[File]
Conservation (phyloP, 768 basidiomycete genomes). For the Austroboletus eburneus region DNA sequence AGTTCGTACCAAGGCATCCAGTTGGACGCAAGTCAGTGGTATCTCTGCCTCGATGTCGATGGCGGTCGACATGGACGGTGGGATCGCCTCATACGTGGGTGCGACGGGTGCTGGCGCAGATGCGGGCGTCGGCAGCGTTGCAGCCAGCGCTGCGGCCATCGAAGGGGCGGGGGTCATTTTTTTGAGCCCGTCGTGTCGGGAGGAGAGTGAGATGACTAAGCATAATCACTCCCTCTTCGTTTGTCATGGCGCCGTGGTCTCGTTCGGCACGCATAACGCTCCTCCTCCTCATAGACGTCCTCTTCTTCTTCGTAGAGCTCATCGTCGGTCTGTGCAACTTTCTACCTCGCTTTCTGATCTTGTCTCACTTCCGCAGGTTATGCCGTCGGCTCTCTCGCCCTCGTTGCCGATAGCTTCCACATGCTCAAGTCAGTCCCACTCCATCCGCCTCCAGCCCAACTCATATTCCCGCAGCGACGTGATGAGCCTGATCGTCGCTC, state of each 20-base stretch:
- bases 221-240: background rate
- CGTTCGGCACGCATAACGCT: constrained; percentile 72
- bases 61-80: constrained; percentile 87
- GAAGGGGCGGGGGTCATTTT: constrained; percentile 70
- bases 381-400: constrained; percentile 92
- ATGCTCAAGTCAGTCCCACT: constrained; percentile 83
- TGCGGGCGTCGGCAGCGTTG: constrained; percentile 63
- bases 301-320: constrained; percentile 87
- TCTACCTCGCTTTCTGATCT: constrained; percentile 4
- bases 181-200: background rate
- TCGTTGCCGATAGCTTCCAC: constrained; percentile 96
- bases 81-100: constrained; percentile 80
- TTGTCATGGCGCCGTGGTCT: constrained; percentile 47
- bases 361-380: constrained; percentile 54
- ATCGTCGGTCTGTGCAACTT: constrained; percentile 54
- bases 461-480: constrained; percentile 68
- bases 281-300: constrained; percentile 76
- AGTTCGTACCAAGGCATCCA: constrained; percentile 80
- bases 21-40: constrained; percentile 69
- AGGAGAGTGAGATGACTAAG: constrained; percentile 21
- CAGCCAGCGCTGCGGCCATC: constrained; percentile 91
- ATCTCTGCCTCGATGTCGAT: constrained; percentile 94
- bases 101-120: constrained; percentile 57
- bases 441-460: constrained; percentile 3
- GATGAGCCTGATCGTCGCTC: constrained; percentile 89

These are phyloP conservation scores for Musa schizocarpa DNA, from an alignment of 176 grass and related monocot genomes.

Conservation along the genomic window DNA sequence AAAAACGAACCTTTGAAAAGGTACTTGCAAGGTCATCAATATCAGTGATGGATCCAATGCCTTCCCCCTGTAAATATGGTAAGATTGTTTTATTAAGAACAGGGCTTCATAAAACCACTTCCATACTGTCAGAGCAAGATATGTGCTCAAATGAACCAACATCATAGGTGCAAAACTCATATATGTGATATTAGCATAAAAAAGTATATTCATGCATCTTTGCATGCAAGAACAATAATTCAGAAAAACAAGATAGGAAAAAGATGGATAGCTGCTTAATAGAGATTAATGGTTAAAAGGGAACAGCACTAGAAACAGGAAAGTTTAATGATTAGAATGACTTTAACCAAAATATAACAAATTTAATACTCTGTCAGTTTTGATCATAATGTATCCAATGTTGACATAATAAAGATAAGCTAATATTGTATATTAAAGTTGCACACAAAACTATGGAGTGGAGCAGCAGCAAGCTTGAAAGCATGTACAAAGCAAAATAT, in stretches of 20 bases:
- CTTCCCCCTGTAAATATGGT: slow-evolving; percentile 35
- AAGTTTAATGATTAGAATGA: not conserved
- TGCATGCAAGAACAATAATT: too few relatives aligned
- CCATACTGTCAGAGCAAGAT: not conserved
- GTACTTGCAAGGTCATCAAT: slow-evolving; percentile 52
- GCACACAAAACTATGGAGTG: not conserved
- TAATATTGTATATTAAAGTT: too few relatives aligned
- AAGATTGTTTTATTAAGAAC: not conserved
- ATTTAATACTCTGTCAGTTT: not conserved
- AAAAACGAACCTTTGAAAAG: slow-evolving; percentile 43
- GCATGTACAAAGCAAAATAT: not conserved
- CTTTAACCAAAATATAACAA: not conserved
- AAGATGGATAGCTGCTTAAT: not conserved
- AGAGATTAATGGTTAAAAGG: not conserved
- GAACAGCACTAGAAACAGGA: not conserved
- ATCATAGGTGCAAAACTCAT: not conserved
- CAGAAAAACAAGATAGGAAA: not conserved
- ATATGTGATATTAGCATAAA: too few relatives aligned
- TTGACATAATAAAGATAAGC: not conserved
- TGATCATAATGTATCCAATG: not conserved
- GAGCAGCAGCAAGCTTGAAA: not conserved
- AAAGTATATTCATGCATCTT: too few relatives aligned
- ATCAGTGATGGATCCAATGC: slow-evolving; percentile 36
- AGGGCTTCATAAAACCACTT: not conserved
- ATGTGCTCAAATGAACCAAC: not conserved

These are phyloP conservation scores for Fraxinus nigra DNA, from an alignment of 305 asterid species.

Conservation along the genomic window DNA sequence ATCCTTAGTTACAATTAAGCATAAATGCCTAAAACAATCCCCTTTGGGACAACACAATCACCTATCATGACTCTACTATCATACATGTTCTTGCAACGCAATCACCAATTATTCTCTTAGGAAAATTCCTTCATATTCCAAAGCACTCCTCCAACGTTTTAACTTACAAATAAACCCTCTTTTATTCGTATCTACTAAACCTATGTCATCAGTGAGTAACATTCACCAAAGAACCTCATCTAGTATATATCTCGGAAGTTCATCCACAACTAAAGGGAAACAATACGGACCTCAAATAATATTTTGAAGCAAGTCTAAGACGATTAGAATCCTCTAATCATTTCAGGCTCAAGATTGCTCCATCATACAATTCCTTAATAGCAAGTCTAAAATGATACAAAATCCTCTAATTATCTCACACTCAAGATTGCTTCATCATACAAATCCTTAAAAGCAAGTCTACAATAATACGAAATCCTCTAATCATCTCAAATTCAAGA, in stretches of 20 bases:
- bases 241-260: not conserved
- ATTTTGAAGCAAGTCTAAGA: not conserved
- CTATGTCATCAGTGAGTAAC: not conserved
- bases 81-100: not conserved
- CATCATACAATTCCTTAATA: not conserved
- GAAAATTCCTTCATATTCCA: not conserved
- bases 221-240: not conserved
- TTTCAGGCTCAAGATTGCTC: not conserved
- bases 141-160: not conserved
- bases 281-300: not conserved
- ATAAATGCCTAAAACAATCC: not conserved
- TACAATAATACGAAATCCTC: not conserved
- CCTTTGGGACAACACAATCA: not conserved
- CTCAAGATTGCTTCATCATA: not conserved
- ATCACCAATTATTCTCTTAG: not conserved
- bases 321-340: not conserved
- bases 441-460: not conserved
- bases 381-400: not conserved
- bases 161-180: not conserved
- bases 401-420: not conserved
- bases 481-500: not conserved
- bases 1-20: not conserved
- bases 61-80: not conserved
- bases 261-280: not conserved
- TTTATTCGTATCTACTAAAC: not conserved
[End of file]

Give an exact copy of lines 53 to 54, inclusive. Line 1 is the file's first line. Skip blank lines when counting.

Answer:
- ATGTGCTCAAATGAACCAAC: not conserved

These are phyloP conservation scores for Fraxinus nigra DNA, from an alignment of 305 asterid species.